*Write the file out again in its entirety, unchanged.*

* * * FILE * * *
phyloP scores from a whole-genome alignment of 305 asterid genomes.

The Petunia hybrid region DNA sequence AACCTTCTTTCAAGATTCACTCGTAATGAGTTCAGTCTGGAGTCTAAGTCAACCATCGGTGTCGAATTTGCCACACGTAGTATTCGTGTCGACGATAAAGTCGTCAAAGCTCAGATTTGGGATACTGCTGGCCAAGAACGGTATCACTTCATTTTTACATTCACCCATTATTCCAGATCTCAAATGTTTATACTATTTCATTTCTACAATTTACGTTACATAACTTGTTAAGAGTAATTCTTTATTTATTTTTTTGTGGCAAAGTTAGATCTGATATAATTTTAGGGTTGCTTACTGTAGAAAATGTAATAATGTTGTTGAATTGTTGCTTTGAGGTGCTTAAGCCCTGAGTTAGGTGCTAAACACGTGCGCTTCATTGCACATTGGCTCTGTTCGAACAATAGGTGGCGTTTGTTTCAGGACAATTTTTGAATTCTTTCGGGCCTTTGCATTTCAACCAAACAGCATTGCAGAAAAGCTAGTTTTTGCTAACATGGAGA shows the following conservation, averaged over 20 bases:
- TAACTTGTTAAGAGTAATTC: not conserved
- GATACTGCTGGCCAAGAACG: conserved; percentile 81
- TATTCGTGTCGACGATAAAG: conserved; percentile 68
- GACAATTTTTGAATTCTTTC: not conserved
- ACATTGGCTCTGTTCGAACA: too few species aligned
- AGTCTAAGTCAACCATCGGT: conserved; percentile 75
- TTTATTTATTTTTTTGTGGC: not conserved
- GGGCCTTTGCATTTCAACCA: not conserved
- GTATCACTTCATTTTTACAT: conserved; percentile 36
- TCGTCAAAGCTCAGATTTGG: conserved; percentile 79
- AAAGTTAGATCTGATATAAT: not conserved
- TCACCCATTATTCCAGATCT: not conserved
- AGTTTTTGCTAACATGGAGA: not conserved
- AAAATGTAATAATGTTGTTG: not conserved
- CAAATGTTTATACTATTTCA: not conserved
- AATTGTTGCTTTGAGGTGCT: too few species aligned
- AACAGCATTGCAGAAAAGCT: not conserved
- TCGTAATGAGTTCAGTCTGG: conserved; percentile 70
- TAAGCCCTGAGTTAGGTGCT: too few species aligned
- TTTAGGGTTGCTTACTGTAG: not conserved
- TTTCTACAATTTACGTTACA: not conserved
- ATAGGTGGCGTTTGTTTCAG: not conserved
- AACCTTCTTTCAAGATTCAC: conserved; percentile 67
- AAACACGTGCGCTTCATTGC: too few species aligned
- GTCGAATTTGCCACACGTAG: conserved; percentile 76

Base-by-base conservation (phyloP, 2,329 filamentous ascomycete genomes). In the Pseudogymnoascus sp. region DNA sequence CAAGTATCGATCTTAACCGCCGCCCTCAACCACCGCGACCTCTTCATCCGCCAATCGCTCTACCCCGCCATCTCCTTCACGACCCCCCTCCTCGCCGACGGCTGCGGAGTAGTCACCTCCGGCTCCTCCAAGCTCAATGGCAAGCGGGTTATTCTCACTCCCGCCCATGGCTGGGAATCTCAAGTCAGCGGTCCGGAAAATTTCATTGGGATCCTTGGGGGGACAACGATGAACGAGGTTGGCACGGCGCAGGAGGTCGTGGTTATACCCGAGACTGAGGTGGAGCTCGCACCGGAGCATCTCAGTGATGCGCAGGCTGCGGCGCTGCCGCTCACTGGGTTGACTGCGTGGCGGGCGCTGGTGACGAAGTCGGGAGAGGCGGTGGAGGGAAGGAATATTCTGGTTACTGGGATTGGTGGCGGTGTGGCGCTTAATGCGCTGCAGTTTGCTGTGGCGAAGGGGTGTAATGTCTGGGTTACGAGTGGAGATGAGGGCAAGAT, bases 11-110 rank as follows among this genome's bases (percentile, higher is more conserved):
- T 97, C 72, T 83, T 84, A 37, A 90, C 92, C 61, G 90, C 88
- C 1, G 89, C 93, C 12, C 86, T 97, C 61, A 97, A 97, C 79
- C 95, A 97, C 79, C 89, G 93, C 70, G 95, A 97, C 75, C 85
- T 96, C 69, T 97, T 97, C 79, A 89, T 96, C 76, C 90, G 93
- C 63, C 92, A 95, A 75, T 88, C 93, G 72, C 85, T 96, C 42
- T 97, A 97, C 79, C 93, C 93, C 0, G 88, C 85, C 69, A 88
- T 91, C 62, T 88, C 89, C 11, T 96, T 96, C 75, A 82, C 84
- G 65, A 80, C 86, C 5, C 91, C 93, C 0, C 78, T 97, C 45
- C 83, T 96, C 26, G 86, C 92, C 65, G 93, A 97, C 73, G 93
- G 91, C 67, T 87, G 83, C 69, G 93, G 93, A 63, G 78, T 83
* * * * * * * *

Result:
phyloP scores from a whole-genome alignment of 305 asterid genomes.

The Petunia hybrid region DNA sequence AACCTTCTTTCAAGATTCACTCGTAATGAGTTCAGTCTGGAGTCTAAGTCAACCATCGGTGTCGAATTTGCCACACGTAGTATTCGTGTCGACGATAAAGTCGTCAAAGCTCAGATTTGGGATACTGCTGGCCAAGAACGGTATCACTTCATTTTTACATTCACCCATTATTCCAGATCTCAAATGTTTATACTATTTCATTTCTACAATTTACGTTACATAACTTGTTAAGAGTAATTCTTTATTTATTTTTTTGTGGCAAAGTTAGATCTGATATAATTTTAGGGTTGCTTACTGTAGAAAATGTAATAATGTTGTTGAATTGTTGCTTTGAGGTGCTTAAGCCCTGAGTTAGGTGCTAAACACGTGCGCTTCATTGCACATTGGCTCTGTTCGAACAATAGGTGGCGTTTGTTTCAGGACAATTTTTGAATTCTTTCGGGCCTTTGCATTTCAACCAAACAGCATTGCAGAAAAGCTAGTTTTTGCTAACATGGAGA shows the following conservation, averaged over 20 bases:
- TAACTTGTTAAGAGTAATTC: not conserved
- GATACTGCTGGCCAAGAACG: conserved; percentile 81
- TATTCGTGTCGACGATAAAG: conserved; percentile 68
- GACAATTTTTGAATTCTTTC: not conserved
- ACATTGGCTCTGTTCGAACA: too few species aligned
- AGTCTAAGTCAACCATCGGT: conserved; percentile 75
- TTTATTTATTTTTTTGTGGC: not conserved
- GGGCCTTTGCATTTCAACCA: not conserved
- GTATCACTTCATTTTTACAT: conserved; percentile 36
- TCGTCAAAGCTCAGATTTGG: conserved; percentile 79
- AAAGTTAGATCTGATATAAT: not conserved
- TCACCCATTATTCCAGATCT: not conserved
- AGTTTTTGCTAACATGGAGA: not conserved
- AAAATGTAATAATGTTGTTG: not conserved
- CAAATGTTTATACTATTTCA: not conserved
- AATTGTTGCTTTGAGGTGCT: too few species aligned
- AACAGCATTGCAGAAAAGCT: not conserved
- TCGTAATGAGTTCAGTCTGG: conserved; percentile 70
- TAAGCCCTGAGTTAGGTGCT: too few species aligned
- TTTAGGGTTGCTTACTGTAG: not conserved
- TTTCTACAATTTACGTTACA: not conserved
- ATAGGTGGCGTTTGTTTCAG: not conserved
- AACCTTCTTTCAAGATTCAC: conserved; percentile 67
- AAACACGTGCGCTTCATTGC: too few species aligned
- GTCGAATTTGCCACACGTAG: conserved; percentile 76

Base-by-base conservation (phyloP, 2,329 filamentous ascomycete genomes). In the Pseudogymnoascus sp. region DNA sequence CAAGTATCGATCTTAACCGCCGCCCTCAACCACCGCGACCTCTTCATCCGCCAATCGCTCTACCCCGCCATCTCCTTCACGACCCCCCTCCTCGCCGACGGCTGCGGAGTAGTCACCTCCGGCTCCTCCAAGCTCAATGGCAAGCGGGTTATTCTCACTCCCGCCCATGGCTGGGAATCTCAAGTCAGCGGTCCGGAAAATTTCATTGGGATCCTTGGGGGGACAACGATGAACGAGGTTGGCACGGCGCAGGAGGTCGTGGTTATACCCGAGACTGAGGTGGAGCTCGCACCGGAGCATCTCAGTGATGCGCAGGCTGCGGCGCTGCCGCTCACTGGGTTGACTGCGTGGCGGGCGCTGGTGACGAAGTCGGGAGAGGCGGTGGAGGGAAGGAATATTCTGGTTACTGGGATTGGTGGCGGTGTGGCGCTTAATGCGCTGCAGTTTGCTGTGGCGAAGGGGTGTAATGTCTGGGTTACGAGTGGAGATGAGGGCAAGAT, bases 11-110 rank as follows among this genome's bases (percentile, higher is more conserved):
- T 97, C 72, T 83, T 84, A 37, A 90, C 92, C 61, G 90, C 88
- C 1, G 89, C 93, C 12, C 86, T 97, C 61, A 97, A 97, C 79
- C 95, A 97, C 79, C 89, G 93, C 70, G 95, A 97, C 75, C 85
- T 96, C 69, T 97, T 97, C 79, A 89, T 96, C 76, C 90, G 93
- C 63, C 92, A 95, A 75, T 88, C 93, G 72, C 85, T 96, C 42
- T 97, A 97, C 79, C 93, C 93, C 0, G 88, C 85, C 69, A 88
- T 91, C 62, T 88, C 89, C 11, T 96, T 96, C 75, A 82, C 84
- G 65, A 80, C 86, C 5, C 91, C 93, C 0, C 78, T 97, C 45
- C 83, T 96, C 26, G 86, C 92, C 65, G 93, A 97, C 73, G 93
- G 91, C 67, T 87, G 83, C 69, G 93, G 93, A 63, G 78, T 83